Friday, February 16, 2018

Rep. Johnnie Turner Takes Her Leave

Veteran legislator announces her retirement at NAACP headquarters, expressing satisfaction that it occurs in the year of MLK50 commemorations.

Posted By on Fri, Feb 16, 2018 at 3:11 PM

click to enlarge Memphis State Rep. Johnnie Turner (foreground, left) announced her retirement from the legislature Friday at local NAACP headquarters. - JB
  • JB
  • Memphis State Rep. Johnnie Turner (foreground, left) announced her retirement from the legislature Friday at local NAACP headquarters.

Backed by a group of colleagues and friends and standing in the meeting room of the local NAACP chapter that she headed for many years as executive secretary, state Representative Johnnie Turner (D-District 85, Memphis) announced on Friday that she was retiring from the legislative seat she had occupied since 2010 when she succeeded her late husband, Representative Larry Turner after his unexpected death.

Embroidering the occasion with relevant memories of her lifetime in the service of civil rights causes, Turner noted that the NAACP meeting room had also once served as a bank where she had worked as a teller. That was a job she credited the NAACP with helping her get at a time when she had encountered potential controversy as a civil rights activist.

Turner spoke movingly of the discomfort she had felt from such artifacts of the Jim Crow era as separate white and “colored” drinking fountains (disdaining ever to drink from the latter) and the relegation of black passengers to seats in the back of Memphis buses. Such experiences became the motivation of her commitment to the NAACP and the cause of freedom.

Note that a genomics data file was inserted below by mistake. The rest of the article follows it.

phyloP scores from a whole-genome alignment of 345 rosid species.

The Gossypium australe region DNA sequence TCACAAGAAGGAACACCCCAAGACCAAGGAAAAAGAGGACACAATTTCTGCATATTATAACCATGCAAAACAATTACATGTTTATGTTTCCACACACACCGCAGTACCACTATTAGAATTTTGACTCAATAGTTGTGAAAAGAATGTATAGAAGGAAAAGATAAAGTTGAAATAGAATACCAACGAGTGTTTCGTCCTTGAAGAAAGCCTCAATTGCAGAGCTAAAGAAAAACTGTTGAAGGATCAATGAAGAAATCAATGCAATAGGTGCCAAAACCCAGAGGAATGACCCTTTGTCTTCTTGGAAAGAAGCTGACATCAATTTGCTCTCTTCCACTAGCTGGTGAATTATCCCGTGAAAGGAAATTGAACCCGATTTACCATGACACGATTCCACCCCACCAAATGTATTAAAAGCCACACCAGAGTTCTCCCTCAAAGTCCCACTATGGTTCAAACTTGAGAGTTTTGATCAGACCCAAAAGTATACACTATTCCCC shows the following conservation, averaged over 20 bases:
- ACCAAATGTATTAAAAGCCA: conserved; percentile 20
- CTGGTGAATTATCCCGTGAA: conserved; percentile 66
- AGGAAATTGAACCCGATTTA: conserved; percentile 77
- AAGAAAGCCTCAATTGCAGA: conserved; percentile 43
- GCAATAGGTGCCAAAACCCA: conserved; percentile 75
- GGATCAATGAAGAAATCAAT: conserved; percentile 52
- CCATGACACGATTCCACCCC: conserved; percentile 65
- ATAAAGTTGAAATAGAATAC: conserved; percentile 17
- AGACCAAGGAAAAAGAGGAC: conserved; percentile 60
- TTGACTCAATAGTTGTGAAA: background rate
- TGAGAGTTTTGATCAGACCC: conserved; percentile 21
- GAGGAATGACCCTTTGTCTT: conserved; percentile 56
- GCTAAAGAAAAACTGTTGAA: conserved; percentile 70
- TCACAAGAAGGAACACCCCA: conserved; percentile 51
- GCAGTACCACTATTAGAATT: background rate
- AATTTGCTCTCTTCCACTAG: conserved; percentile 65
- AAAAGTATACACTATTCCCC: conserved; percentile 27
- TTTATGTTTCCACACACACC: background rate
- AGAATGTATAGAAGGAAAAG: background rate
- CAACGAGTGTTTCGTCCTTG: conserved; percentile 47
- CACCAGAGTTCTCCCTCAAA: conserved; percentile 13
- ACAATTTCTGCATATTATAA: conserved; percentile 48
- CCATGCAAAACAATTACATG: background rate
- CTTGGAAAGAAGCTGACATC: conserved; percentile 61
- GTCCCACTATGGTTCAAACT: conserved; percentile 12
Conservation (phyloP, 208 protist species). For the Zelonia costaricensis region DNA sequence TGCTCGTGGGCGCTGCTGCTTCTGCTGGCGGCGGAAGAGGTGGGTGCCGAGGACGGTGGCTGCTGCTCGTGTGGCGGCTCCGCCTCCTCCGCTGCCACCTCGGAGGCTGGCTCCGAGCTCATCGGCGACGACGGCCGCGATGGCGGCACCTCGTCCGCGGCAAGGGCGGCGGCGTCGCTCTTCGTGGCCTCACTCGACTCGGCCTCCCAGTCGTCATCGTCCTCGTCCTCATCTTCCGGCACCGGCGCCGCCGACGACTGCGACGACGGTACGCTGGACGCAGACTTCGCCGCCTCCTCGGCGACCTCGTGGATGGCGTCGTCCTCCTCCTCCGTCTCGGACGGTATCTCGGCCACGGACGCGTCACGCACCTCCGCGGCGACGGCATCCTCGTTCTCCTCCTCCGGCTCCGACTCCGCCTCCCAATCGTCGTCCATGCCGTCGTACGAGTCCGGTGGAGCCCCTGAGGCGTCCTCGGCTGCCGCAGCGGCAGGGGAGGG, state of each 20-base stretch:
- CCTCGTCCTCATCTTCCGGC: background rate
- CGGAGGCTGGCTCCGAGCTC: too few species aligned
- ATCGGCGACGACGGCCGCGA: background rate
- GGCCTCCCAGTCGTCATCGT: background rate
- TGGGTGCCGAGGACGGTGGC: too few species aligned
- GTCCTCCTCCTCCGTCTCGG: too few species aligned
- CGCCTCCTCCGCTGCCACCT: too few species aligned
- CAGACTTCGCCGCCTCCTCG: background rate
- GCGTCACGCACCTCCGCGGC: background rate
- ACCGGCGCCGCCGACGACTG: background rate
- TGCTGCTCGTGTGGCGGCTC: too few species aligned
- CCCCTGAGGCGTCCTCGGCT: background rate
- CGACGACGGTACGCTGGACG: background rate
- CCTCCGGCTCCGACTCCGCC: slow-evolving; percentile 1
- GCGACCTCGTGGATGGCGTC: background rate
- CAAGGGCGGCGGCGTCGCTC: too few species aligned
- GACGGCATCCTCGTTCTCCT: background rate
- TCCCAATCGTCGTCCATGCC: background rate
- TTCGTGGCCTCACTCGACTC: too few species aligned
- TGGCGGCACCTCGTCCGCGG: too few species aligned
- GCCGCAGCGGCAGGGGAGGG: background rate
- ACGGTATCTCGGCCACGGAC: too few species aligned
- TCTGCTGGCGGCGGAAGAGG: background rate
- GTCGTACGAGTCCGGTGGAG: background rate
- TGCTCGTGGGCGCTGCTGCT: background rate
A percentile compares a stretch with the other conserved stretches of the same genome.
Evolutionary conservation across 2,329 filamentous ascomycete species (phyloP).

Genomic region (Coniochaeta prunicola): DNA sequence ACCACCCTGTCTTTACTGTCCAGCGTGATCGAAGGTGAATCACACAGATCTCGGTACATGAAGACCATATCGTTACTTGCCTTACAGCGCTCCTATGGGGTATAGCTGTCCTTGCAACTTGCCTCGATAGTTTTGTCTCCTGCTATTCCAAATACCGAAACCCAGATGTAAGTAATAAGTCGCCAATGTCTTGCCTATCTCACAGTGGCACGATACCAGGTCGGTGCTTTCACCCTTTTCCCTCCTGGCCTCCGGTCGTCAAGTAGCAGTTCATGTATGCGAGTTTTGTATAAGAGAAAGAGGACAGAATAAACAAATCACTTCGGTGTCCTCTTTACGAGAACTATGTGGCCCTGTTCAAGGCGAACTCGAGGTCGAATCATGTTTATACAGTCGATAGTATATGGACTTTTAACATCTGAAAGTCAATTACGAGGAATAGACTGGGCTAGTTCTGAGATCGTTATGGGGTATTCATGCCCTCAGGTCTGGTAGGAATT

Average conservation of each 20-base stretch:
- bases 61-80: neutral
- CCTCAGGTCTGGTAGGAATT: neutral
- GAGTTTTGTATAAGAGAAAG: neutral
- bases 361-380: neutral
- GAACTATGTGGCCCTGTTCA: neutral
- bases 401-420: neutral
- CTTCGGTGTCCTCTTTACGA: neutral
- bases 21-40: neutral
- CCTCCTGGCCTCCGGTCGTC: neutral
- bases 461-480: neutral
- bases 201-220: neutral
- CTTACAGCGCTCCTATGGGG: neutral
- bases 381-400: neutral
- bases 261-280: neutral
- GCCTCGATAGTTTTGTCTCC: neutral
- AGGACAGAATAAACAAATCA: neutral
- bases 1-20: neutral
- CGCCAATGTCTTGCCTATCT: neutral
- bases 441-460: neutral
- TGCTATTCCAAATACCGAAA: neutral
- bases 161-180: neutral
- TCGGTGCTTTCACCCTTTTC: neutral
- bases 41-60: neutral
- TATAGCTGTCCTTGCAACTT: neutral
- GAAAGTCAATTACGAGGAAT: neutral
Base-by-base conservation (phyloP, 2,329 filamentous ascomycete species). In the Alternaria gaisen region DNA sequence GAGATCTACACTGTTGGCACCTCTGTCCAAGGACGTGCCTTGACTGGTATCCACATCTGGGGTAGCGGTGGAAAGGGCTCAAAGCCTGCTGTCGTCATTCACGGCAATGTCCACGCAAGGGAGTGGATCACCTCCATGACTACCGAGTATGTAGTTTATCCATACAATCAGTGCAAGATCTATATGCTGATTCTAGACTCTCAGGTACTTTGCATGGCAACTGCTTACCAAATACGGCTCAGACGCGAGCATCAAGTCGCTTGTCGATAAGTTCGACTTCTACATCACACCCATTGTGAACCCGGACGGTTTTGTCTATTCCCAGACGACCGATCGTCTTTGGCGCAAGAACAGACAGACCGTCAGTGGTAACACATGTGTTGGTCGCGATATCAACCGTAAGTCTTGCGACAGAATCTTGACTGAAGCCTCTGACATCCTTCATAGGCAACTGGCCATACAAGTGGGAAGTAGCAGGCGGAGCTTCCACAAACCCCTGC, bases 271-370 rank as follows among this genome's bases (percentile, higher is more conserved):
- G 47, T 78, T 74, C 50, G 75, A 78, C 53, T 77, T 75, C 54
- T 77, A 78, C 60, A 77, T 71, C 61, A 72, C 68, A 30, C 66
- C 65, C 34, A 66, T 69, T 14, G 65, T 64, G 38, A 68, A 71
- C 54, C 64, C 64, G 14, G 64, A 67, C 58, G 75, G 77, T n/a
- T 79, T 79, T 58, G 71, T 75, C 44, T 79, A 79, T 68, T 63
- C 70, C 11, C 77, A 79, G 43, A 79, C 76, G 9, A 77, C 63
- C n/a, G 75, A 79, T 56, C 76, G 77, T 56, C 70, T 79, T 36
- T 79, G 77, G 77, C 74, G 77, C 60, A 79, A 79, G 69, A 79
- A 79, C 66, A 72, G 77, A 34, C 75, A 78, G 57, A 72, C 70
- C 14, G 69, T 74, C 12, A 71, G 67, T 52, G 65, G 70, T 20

She expressed satisfaction that her retirement coincided with MLK50, the year of official local observances in honor of Dr. Martin Luther King, who was assassinated in Memphis 50 years ago while in town to support the aspirations of striking sanitation workers. Turner recounted the fact of having been in Washington for King’s “I Have a Dream” speech in 1963 and of returning there for periodic anniversary observances of that event ever since.

Both in the ceremony at NAACP headquarters and in a press release issued for thew occasion, Rep. Turner took special satisfaction from having successfully sponsored legislation last year tha created an Ad Hoc Task Force on Unsolved Civil Rights Crimes.

The release also contain a collection of encomia bestowed on Rep. Turner for her commitment and her lifetime of achevements. Excerpts follow:

“[H]er legacy is a list of accomplishments that wil last for decades”” Rep. Mike Stewart (D-Nashville), House Democratic Caucus chair.

“Rep. Johnnie Turner can truly be called the conscience of the House of Representatives”: House Minority Leader Craig Fitzhugh.

“Rep. Turner has never been afraid to stand up for the oppressed, the downtrodden, or the forgotten”: Tennessee Black Caucus of State Legislators chair, state Rep. Raumesh Akbari (D-Memphis).

Rep. Turner declined to endorse a prospective successor to hder District 85 seat.

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